Arizona has eight Area Agencies on Aging (AAA), divided by counties. AAAs help plan and coordinate senior services at a local level. They offer information on various programs and community supports to ensure older adults understand their options. Besides all their regular programs, AAAs also have a benefits assistance program that provides objective information about Medicare and other health insurance benefits for seniors and the disabled. Different AAAs may offer additional assistance, such as online Medicare resource libraries or free virtual programs on understanding Medicare.
Arizona seniors seeking information about Medicare, AHCCCS Medicaid or Medicare Advantage benefits receive free education, counseling and enrollment support from the nonprofit ACCESSMed Foundation. Its volunteers are licensed, certified health insurance professionals specializing in AHCCCS Medicaid and Medicare insurance. ACCESSMed ensures seniors and their caregivers understand and successfully enroll in all the AHCCCS Medicaid, Medicare and Medicare Supplement plans to which they’re entitled.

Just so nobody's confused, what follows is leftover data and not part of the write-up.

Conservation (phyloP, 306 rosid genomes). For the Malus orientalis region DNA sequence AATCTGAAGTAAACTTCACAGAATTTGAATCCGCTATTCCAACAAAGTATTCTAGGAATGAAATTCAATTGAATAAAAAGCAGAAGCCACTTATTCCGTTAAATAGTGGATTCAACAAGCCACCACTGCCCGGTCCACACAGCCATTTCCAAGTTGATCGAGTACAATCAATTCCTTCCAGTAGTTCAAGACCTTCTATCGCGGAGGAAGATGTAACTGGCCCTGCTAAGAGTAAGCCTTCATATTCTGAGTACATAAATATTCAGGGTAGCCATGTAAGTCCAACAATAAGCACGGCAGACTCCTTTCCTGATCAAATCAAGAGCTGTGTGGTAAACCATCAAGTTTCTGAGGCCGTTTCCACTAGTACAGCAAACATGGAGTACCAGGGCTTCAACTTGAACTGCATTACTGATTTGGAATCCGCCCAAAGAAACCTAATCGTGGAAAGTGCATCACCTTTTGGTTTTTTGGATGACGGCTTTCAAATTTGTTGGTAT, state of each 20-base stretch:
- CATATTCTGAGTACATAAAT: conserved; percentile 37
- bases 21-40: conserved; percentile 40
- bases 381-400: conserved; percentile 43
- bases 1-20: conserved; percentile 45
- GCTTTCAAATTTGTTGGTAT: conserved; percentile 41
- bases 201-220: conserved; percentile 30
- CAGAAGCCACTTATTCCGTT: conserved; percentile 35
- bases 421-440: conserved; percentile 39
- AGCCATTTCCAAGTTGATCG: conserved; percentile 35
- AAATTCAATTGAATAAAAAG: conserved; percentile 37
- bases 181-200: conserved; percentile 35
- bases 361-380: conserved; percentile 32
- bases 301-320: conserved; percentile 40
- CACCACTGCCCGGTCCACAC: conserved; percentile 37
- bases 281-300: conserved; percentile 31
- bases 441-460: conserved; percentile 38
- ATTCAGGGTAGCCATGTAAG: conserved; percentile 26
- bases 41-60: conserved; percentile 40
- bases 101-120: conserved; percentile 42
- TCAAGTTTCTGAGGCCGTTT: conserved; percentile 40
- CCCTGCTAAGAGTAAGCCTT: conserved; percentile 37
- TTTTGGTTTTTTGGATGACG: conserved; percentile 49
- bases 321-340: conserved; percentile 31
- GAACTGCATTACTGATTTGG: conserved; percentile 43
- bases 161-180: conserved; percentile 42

Seniors needing information or help enrolling in Medicare can contact the ACCESSMed Foundation at 1-602-375-2412. They may also fill out a help request form online, and a licensed, certified health insurance specialist and ACCESSMed counselor will contact them.Visit Website
The Social Security Administration (SSA) provides Medicare publications and helps seniors enroll in Medicare Part A and Part B and apply for Extra Help with Medicare prescription drug coverage. However, beneficiaries must reach out to private insurance companies if they want to sign up for Medicare Advantage, Medigap or Medicare Part D. Applicants can apply online and check the status of their Medicare application or appeal. Although beneficiaries sign up through the SSA, the Centers for Medicare & Medicaid Services manages Medicare. CMS provides most assistance after sign-up.